Organisation will provide programme of mentoring and support
EMERGING ceramic artist Sophie Jarzyna has been awarded a bursary from arts and crafts organisation Upland through its Emerge project.
This is a nine-month programme of mentoring and a bursary for emerging artists and makers who are connected to Dumfries and Galloway.
Upland is a bold, ambitious, rural-based visual art and craft development organisation based in Dumfries and Galloway.
It supports and promotes visual artists, designers and makers by developing mutually-supportive partnerships and engaging with diverse communities and audiences.
Sophie applied for the bursary with the support of Langholm-based arts organisation OutPost Arts where she has been working with Lucy MacLeod, creative director.
Her mentors are ceramics and pot maker Clare Dawdry and ceramics artist Christopher
Taylor. The mentorship will
enable Sophie to create more work.
The bursary will create a way forward for emerging artists to showcase their work and access the open studios event, Spring Fling, as well as connecting with the creative network in Dumfries and Galloway.
Sophie, 31, attended Langholm Academy and at 17 did the art and design foundation course in Carlisle, something which has served as a foundation during her career.
She said: “It encourages creative thinking, problem-solving and different ways to develop and communicate ideas.”
Sophie previously worked for EWM as a merchandise allocator and visual merchandiser.
She went on to study business management and entrepreneurship, achieving a first-class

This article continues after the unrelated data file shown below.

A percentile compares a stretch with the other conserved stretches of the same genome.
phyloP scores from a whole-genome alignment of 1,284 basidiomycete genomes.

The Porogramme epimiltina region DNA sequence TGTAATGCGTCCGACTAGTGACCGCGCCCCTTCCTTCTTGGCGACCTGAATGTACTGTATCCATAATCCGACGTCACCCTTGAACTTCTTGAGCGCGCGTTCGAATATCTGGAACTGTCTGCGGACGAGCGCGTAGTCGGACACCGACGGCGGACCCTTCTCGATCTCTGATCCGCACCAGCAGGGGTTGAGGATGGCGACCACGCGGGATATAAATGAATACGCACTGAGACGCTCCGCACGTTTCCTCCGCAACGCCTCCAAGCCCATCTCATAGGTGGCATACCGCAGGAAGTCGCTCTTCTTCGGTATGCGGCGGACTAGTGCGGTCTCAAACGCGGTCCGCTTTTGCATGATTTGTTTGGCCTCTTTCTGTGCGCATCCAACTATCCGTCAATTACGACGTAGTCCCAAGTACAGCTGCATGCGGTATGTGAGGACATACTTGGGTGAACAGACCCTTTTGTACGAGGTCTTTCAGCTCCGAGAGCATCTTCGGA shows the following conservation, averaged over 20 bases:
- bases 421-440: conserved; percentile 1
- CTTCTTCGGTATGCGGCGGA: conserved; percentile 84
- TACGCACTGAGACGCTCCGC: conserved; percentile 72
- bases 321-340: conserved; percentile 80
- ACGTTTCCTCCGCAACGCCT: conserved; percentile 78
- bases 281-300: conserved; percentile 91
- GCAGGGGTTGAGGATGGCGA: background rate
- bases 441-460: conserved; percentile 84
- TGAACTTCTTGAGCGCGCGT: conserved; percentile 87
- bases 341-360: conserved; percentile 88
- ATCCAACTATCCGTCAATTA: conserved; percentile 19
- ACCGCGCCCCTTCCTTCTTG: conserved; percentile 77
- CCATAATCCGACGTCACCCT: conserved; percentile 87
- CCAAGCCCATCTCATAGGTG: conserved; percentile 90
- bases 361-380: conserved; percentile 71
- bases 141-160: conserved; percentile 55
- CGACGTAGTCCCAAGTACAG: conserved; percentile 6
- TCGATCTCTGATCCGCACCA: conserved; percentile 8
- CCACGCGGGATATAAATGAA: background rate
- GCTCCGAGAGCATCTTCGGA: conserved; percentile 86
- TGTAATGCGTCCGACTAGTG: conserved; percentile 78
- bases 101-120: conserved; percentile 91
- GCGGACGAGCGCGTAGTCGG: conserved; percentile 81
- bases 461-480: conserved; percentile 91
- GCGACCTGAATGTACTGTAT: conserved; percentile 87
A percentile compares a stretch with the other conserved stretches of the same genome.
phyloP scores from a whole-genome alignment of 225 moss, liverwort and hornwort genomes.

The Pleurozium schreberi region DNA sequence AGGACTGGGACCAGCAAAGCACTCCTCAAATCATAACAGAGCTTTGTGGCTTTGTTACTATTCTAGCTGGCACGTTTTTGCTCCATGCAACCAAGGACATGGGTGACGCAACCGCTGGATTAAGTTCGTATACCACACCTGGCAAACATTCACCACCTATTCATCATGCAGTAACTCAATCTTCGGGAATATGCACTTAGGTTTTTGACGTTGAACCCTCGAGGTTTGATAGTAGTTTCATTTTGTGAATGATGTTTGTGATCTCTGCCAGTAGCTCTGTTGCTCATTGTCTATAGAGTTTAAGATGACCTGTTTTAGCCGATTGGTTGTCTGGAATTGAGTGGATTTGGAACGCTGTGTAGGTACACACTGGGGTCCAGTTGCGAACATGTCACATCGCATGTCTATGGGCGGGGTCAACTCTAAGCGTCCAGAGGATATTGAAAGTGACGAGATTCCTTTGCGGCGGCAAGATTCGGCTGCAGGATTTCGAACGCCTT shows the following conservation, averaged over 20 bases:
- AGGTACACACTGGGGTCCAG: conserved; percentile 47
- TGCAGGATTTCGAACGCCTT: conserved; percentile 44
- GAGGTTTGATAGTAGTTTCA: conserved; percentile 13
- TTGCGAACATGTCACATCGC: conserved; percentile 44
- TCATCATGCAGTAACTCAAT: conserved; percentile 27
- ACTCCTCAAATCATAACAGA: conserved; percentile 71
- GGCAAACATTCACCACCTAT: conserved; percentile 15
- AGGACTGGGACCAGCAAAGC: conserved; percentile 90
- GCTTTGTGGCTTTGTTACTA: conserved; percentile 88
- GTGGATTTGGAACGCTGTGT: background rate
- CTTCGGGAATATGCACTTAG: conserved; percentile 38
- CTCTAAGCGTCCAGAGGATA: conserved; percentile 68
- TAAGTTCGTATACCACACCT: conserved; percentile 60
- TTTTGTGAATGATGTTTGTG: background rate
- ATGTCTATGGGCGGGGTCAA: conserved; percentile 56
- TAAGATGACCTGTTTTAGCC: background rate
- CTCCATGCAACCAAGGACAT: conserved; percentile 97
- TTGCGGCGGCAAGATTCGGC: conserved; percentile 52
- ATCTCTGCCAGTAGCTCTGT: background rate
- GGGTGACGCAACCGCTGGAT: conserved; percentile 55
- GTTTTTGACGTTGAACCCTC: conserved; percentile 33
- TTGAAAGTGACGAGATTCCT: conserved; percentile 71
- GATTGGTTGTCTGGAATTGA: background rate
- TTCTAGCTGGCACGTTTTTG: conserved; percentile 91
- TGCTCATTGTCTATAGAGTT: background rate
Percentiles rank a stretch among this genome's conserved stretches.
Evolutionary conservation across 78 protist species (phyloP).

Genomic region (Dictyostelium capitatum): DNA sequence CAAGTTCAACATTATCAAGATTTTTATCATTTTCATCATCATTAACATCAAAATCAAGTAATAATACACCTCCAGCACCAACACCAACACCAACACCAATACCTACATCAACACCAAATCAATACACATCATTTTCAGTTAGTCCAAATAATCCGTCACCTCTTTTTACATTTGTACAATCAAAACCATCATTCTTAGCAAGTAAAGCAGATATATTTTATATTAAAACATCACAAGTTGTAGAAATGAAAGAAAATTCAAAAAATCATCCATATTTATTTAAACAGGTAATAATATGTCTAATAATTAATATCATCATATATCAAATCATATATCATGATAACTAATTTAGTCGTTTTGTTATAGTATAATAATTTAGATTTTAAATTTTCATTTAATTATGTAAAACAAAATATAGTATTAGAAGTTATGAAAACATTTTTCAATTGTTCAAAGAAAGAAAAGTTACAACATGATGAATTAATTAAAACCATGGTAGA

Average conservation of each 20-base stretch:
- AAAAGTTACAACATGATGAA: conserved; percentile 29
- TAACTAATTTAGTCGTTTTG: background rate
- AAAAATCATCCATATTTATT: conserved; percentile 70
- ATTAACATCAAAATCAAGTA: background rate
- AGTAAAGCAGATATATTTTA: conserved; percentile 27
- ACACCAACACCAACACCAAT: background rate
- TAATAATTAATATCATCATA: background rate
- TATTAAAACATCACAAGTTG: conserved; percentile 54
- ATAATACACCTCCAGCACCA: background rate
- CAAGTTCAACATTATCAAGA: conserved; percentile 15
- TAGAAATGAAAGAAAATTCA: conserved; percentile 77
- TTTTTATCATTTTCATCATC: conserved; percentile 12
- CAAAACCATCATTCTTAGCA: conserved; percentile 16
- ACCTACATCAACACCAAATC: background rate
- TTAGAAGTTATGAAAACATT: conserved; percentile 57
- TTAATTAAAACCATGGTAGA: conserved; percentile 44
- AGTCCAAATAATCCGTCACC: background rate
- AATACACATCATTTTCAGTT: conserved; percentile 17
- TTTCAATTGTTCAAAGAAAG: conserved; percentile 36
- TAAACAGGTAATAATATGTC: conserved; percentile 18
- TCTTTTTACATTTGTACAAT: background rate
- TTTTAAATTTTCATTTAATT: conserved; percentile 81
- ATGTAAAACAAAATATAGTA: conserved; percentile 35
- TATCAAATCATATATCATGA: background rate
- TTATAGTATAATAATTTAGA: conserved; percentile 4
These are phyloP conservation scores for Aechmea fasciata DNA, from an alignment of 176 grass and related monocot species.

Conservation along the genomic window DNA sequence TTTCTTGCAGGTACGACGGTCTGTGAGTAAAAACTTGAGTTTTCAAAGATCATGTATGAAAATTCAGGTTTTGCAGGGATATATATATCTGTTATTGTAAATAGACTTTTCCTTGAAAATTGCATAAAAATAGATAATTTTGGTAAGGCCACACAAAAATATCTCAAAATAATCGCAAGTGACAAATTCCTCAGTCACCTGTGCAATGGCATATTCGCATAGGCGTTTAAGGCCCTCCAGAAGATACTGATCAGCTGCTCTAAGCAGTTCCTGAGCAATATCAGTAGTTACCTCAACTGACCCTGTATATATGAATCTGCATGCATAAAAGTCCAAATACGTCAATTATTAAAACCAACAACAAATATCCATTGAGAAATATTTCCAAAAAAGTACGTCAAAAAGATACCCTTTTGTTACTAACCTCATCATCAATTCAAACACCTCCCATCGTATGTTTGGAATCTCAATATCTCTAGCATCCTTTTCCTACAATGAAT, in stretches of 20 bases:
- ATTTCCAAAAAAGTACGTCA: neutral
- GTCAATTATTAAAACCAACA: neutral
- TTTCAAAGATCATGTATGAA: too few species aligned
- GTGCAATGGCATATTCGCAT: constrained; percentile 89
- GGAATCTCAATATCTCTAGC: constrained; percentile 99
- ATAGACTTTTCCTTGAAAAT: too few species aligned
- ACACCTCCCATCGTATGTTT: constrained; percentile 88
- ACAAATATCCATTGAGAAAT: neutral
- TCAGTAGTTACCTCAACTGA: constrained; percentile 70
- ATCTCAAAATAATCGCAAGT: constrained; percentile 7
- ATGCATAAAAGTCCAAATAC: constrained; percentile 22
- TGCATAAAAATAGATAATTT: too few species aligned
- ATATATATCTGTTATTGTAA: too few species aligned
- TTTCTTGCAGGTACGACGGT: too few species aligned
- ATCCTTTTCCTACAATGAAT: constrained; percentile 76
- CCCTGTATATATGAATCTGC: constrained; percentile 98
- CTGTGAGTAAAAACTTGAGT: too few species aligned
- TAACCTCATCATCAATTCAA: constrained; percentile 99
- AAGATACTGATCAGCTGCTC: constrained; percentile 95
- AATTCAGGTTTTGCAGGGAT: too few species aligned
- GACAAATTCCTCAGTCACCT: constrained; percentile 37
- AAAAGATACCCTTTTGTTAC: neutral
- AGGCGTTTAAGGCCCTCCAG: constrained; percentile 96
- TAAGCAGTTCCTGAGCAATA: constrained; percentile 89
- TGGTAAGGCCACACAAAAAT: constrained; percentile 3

degree with a focus on small firms.
She moved to London to work directly with founders of start-up businesses.
She said: “I was involved in all business activities from finance and operations to marketing and PR but always found myself leaning towards the more creative activities.
“I had one go on the potter’s wheel in 2017 and it sparked something. I felt very calm and it seemed to flow very naturally for me.
“I started taking a very keen interest in contemporary pottery and reading up on all the different techniques.
“After five years in busy
London, I returned home to reboot and explore my creative side.
Since January 2019, I have spent all my spare time – when I’m not selling ice cream – to teach myself how to throw on the wheel, make ceramic glazes and fire pots.
“I have been very fortunate to get involved with the forward-thinking, creative OutPost Arts who signposted the opportunity to apply for the emerging artist bursary offered by Upland.
“With Lucy’s support, I was successful in my application. I’ll be exhibiting at Spring Fling 2020, alongside fine artist stepfather Michael Batey.”
Sophie makes wheel-thrown stoneware pieces, both decorative and functional. The decoration is inspired by mid-century textiles and product design as well as my love for 1960s and 1970s music, fashion and print.
“I enjoy making something with my hands, it’s tangible; I hate being at a desk or com-
“It’s therapeutic but comes with many challenges, which I thrive on, and there are infinite opportunities to learn.
“The practice has been around for millennia and is organic. It can take weeks to make one pot; there are many stages in the making process.”
Follow Sophie on Instagram sophiejarceramics